Despite Corona: More than 3,000 people agreed to tissue donation

Hanover, 01/01/2021 – 3,029 donors or relatives consented to donate tissues such as cornea, heart valves, blood vessels and amnion (placenta) last year. Despite a decrease in donations during the first corona lockdown in Germany in spring, the German Society for Tissue Transplantation (DGFG) was able to maintain the high level of donations from the previous year. In total, the DGFG provided 6,268 tissue transplants to patients throughout Germany. A tissue donation gives confidence for a self-determined life: Corneal donations save patients from going blind, while a human vascular graft can sometimes even save lives.

The consent for tissue donation was around 41 percent. “In these challenging times, we owe it primarily to the prudent donors and their relatives that we were able to maintain the high donation level in 2020 compared to the previous year, despite the significant drop in donations in April and May,” says Martin Börgel, Managing Director of the non-profit DGFG.

41,327 notifications of potential donors were checked by the tissue donation coordinators of the DGFG for medical contraindications and other reasons for exclusion. 7,441 interviews with relatives (or living donors) resulted from this, in which the coordinators provided information about the possibility of tissue donation. Tissue donation was approved 3,029 times (2019: 3,007). From the donations that were carried out, 5,938 tissue preparations could be obtained for the care of patients throughout Germany. Most donors came from the federal states of North Rhine-Westphalia (471 donors), Mecklenburg-Western Pomerania (340 donors) and Saxony (320 donors).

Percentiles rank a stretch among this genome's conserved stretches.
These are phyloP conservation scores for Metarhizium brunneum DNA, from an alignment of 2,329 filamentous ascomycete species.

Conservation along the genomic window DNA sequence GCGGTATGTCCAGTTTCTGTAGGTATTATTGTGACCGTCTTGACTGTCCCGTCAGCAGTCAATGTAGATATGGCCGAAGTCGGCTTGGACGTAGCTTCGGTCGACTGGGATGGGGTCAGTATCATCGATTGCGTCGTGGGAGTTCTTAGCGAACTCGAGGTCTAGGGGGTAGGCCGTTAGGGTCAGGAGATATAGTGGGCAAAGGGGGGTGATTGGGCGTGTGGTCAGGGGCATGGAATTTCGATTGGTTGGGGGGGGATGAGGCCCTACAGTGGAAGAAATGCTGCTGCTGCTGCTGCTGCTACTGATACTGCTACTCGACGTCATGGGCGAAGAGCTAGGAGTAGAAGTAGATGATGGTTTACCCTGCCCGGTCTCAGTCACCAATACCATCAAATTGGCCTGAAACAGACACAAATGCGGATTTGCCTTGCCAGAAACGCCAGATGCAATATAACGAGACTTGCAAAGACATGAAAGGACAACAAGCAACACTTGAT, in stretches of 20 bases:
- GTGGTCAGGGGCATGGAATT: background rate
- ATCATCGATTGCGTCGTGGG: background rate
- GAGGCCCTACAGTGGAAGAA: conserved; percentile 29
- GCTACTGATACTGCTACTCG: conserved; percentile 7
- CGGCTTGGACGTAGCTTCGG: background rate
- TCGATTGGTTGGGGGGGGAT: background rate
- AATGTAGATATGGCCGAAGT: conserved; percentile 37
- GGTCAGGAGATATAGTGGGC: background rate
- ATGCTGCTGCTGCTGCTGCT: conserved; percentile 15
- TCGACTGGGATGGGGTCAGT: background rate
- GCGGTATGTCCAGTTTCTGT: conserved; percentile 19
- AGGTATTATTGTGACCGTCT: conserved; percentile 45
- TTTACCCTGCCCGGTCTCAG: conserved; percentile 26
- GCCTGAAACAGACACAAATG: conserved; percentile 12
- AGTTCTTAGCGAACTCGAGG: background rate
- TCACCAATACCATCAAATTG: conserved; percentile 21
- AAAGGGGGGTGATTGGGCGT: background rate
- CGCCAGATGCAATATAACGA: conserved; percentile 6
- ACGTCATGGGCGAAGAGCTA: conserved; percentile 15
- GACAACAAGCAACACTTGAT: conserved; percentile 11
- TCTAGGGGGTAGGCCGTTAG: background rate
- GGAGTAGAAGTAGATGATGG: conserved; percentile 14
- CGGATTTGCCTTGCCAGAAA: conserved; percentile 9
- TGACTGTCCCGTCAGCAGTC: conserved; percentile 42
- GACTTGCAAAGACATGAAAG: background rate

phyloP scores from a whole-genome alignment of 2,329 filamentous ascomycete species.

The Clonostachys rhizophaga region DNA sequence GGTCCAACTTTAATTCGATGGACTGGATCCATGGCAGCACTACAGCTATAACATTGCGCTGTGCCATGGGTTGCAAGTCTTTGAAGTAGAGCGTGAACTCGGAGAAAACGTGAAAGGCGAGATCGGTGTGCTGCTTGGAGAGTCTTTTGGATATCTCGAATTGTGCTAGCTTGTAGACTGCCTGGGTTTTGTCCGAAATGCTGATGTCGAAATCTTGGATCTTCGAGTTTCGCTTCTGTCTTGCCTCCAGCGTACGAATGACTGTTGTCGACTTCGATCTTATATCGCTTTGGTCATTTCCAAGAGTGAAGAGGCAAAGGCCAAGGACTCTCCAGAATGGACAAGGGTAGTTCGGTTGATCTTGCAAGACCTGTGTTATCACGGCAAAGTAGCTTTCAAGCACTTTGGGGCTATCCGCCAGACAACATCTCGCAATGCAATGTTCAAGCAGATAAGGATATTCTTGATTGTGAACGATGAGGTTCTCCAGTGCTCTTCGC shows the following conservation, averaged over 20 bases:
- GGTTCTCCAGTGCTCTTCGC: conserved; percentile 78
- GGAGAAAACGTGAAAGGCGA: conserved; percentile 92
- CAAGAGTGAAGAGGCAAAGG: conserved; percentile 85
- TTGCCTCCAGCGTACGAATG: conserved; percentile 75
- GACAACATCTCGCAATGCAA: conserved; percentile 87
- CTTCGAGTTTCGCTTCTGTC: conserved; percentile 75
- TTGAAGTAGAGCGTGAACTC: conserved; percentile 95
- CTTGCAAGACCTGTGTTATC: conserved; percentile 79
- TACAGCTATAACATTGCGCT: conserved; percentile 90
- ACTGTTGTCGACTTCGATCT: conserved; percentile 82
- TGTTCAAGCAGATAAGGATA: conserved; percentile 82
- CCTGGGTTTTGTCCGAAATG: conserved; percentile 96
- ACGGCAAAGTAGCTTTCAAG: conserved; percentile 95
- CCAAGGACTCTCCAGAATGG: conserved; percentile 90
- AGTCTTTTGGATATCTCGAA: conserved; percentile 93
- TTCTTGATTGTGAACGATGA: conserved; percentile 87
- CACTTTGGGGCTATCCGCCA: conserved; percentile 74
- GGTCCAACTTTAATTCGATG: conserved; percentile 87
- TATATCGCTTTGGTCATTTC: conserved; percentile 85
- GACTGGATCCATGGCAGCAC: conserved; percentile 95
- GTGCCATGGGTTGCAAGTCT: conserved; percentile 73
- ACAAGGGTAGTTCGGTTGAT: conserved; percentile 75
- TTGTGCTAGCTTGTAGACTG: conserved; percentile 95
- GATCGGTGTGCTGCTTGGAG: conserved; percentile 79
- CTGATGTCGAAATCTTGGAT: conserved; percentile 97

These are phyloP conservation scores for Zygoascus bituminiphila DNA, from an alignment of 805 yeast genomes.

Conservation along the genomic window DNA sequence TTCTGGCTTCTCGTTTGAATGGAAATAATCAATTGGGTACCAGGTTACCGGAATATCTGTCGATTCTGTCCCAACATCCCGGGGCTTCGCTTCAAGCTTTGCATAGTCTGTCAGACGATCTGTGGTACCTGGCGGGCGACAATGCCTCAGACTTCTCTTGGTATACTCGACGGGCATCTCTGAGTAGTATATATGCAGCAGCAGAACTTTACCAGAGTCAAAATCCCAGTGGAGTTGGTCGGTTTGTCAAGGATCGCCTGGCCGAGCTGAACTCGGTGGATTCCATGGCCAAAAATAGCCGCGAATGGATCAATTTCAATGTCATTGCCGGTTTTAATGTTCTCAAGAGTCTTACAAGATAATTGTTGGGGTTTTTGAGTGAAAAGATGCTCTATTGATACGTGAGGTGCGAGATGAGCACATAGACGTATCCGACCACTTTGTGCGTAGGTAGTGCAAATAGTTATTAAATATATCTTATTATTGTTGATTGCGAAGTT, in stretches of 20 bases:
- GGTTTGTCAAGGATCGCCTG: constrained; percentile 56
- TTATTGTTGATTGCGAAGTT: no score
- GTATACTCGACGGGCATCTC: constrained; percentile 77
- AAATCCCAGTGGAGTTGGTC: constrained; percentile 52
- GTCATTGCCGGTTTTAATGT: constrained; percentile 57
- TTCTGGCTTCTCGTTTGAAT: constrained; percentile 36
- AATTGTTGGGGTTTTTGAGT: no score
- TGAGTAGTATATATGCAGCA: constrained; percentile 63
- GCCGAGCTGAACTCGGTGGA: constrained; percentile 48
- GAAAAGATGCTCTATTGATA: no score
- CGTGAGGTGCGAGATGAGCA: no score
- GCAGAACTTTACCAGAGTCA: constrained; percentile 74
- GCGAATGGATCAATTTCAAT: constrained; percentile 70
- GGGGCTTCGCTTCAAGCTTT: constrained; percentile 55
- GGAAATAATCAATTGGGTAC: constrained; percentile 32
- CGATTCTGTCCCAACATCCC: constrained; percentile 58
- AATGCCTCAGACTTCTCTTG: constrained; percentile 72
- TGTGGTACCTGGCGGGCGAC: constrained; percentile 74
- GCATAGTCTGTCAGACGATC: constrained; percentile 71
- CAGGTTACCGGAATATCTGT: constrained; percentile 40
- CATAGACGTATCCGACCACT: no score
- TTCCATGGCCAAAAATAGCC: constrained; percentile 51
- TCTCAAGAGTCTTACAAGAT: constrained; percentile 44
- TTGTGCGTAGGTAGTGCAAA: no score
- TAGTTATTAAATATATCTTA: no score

New donation programme: More people receive vital heart valves and blood vessels

Heart valve and blood vessel transplants are used for cardiovascular diseases, prevent amputations and sometimes even save lives. A total of 537 heart valves and blood vessels (cardiovascular tissue) were donated in 2020; 584 in 2019. 164 heart valves and 102 vessels were successfully placed for transplantation this year.

Unlike organ donation, tissues can be donated after cardiovascular arrest and regardless of irreversible loss of brain function (brain death) – in the case of cardiovascular tissues, for up to 36 hours. To date, the majority of heart valve and blood vessel donation nevertheless takes place in the context of organ donation. Since organ donation figures have been at a low level for years, the demand for heart valve and blood vessel transplants (about 500 each per year in Germany) cannot be met either. In order to make more of these transplants available to patients, the DGFG has been developing a programme for the donation of cardiovascular tissue after cardiovascular death since 2017. With 38 cardiovascular deceased donors (2019: 31), the DGFG was able to further expand its cardiovascular tissue donation programme, which is independent of organ donation, in 2020.

Corneal transplantation: Gentle, lamellar surgical procedure increasingly in demand

In 2020, the DGFG was able to provide 3,962 patients with a corneal transplant to restore or maintain their vision. On average, around 7,000 corneal transplants are processed in Germany each year. “More than every second cornea is provided by the DGFG. We can now fulfil most requests for corneal transplants within a few weeks,” says Börgel.